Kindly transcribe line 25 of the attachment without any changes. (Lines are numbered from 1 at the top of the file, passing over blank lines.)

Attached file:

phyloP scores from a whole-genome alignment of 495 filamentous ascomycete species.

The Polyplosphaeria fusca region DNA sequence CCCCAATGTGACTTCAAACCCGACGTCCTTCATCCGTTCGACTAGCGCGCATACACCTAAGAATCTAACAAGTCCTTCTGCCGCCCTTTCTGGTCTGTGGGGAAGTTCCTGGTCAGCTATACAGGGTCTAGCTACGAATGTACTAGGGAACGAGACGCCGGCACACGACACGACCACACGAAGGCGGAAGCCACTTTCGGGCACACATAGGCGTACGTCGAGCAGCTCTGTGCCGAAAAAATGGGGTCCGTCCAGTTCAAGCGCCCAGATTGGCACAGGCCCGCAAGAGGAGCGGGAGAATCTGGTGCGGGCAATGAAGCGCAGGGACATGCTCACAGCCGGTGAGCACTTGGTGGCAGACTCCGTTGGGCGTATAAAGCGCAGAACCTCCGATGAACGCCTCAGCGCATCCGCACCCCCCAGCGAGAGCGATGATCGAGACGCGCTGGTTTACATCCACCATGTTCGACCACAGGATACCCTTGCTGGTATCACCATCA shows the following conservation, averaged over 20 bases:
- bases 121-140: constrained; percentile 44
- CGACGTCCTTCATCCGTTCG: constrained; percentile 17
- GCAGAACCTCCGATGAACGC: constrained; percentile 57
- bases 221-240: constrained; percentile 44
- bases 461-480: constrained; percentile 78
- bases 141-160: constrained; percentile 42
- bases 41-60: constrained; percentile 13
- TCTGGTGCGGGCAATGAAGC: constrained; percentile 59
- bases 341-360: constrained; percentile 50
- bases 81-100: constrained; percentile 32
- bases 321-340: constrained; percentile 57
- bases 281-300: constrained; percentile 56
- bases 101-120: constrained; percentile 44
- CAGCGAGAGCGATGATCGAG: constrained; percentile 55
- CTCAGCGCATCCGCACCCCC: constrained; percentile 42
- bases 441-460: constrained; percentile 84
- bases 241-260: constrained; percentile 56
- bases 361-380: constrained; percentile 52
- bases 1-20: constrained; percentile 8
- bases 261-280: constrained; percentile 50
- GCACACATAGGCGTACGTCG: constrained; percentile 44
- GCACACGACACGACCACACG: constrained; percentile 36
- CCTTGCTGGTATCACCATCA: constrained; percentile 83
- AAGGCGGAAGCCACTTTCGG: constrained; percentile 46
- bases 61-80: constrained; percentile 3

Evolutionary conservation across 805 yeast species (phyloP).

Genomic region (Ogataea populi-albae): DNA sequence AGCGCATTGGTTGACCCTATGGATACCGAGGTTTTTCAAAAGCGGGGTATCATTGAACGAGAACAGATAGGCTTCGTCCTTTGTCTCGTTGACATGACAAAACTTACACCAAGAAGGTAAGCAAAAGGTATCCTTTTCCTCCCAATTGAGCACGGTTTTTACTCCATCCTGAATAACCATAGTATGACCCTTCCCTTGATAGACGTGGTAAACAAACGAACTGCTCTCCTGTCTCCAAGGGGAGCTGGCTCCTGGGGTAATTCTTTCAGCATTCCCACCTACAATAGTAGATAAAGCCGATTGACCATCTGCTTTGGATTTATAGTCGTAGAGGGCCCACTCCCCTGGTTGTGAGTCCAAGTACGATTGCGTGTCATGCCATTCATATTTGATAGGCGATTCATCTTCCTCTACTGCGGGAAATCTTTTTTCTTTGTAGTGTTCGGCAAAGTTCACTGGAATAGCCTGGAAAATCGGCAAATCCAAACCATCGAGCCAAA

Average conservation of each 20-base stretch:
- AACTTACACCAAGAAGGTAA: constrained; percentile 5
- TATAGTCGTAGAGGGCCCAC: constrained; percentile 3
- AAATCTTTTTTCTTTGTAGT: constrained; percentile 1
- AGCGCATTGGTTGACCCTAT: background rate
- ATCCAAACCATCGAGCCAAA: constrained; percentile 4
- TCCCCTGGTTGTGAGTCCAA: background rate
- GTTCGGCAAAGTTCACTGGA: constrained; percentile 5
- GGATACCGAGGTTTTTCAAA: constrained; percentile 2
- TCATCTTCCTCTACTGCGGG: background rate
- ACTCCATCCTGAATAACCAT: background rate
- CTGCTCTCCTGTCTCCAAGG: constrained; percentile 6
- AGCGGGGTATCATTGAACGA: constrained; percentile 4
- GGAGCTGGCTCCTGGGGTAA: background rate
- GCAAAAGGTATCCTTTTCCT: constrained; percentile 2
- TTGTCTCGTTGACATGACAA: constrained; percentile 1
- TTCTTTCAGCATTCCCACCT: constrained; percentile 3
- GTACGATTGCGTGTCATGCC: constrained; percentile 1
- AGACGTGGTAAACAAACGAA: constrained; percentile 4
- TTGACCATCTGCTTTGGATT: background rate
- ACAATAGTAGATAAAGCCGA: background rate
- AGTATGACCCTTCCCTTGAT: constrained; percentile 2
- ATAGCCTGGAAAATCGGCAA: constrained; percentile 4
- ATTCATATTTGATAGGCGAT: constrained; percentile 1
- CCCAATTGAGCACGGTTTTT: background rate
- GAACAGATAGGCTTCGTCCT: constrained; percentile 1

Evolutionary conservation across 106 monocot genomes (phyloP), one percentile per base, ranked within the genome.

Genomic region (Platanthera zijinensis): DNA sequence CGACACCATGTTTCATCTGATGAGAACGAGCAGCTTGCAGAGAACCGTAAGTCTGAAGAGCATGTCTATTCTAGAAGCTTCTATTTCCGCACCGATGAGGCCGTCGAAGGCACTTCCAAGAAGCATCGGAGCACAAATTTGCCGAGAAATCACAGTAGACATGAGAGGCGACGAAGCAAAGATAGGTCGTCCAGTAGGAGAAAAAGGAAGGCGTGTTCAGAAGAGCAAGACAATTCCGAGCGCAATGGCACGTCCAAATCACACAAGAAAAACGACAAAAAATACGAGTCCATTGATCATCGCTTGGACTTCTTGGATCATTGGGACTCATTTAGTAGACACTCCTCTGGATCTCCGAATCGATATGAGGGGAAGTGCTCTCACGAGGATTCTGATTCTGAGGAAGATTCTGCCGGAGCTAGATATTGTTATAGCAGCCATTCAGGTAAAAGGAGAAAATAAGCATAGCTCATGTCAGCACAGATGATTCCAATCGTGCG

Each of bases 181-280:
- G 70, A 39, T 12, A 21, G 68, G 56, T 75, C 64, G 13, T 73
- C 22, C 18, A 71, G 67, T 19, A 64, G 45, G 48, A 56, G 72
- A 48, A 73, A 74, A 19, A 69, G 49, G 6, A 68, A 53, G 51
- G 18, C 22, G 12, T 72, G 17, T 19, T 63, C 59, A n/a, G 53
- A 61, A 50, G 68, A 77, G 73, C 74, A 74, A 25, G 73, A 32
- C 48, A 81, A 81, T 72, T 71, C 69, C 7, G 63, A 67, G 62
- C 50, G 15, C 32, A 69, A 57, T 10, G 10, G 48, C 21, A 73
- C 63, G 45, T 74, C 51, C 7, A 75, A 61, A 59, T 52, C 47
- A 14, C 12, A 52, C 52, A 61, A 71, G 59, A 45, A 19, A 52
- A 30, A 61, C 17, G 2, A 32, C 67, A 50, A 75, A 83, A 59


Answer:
- CCTTGCTGGTATCACCATCA: constrained; percentile 83